The Expos' change in fortune is at least partly the result of McHale taking over as general manager from Charlie Fox after last season. In his two years at that post, Fox had primarily distinguished himself by trading away Gary Roenicke and Don Stanhouse, who have helped make the Baltimore Orioles the team they are today. He also made some news by flooring his star pitcher, Steve Rogers, with a punch in the nose. It seems old-schooler Fox decided Shortstop Chris Speier needed a dressing down in front of his teammates. When player-representative Rogers took exception and ordered his general manager out of the clubhouse, the 57-year-old Fox uncorked his right.
With 36 one-run losses in 1978 and a team pinch-hitting average of .165, the Expos' first priorities were relief pitching and bench strength. McHale traded Utility Infielder Stan Papi, who was 3 for 24 as a pinch hitter, to Boston for Bill Lee—l'homme de l'espace, he could be called in Montreal. Then McHale picked Elias Sosa, who was 8-2 last season as a reliever for lowly Oakland, from the free-agent market. Lee's arrival freed Woodie Fryman, a lefthanded starter last year, for the bullpen, where he has a 1.16 ERA and five saves. Sosa has nine saves and a 1.73 ERA, while the bench—bolstered by newcomers Tony Solaita and Duffy Dyer—is pinch-hitting a respectable .260. As a partial result, Montreal is 15-12 in one-run games.
However, the most important off-season acquisition has turned out to be Rodney Scott, who came from the Cubs billed as a utility infielder. But Scott ended up beating Dave Cash out of his job at second base, which, in turn, has solved the Expos' pinch-hitting problem (although $300,000 a year is a bit steep for a man who has batted only 17 times in half a season). "To me the name of the game is defense," says Montreal Manager Dick Williams, who won a pennant at Boston and two World Series at Oakland. " Scott has much greater range than Cash. That's all there is to it. He's been the biggest difference in this team."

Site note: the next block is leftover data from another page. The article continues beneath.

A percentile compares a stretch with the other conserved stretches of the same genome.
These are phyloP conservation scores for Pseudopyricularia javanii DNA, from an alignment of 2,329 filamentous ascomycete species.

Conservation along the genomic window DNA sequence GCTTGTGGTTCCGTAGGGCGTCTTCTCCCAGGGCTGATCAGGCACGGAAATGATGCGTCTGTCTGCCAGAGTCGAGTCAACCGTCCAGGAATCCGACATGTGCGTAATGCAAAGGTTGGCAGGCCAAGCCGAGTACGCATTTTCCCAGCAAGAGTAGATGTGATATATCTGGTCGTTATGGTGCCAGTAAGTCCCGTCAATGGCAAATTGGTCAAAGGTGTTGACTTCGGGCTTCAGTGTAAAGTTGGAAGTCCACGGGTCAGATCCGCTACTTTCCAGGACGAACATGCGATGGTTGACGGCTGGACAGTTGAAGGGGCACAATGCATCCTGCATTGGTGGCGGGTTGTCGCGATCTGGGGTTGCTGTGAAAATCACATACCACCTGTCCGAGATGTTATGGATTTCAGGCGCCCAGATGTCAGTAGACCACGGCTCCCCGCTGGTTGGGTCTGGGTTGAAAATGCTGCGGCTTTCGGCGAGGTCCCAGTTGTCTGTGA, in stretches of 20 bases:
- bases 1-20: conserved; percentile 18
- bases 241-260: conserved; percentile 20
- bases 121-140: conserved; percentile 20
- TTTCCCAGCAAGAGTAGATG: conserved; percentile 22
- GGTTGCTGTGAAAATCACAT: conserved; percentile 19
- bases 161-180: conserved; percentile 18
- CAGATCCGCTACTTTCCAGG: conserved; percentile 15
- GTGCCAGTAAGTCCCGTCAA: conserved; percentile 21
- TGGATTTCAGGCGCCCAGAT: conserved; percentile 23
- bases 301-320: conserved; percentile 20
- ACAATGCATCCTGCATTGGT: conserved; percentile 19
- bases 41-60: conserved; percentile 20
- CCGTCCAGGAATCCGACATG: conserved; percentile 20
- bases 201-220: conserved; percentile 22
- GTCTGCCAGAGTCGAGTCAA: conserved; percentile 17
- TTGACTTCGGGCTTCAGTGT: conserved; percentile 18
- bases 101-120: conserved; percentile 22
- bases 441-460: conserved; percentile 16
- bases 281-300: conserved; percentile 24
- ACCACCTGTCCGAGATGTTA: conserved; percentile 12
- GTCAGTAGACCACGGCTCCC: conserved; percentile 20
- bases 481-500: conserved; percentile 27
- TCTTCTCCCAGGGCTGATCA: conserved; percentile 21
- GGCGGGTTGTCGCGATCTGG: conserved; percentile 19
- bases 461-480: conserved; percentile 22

Offensively, Scott is hitting in the low .220s, although he leads the team in walks and has 22 stolen bases, fifth best in the league. But Williams compares him in value to Dick Green, who played second for Williams in Oakland. "Green made Campy Campaneris a better shortstop. It's the same with Rodney."
Williams has reason to stress defense. No Expo is batting over .299 or has more than 14 home runs. As the Los Angeles teams of the mid-'60s repeatedly proved, championships can be won with pitching and defense. The Expo attack is a balanced one, with four players—Tony Perez, Gary Carter, Ellis Valentine and Andre Dawson—having between 40 and 46 RBIs. As a team the Expos are near the middle of the pack in most offensive categories. But the pitching staff has 10 shutouts—five by Rogers—and is nip and tuck with Houston for the league's best ERA. Handling Rogers and the rest of the Expo pitchers is Gary Carter, probably the best all-round catcher in the league right now. His skills are not lost on the Montreal fans. During a three-game sweep of the Phillies earlier this year (all shutouts), Carter threw out pinch runner Garry Maddox on an attempted steal in a late inning. "They gave him a one-minute standing ovation," says Williams. "Not too many catchers get one of those."
But this year all sorts of people are getting standing Os at the 60,476-seat Olympic Stadium, which, three years after the Olympics, is still under construction. By 1981, it is hoped, a retractable roof will protect the field in inclement weather. That's a far cry from quaint Jarry Park, which the Expos departed after a dismal 1976 season in which they drew only 646,704 fans.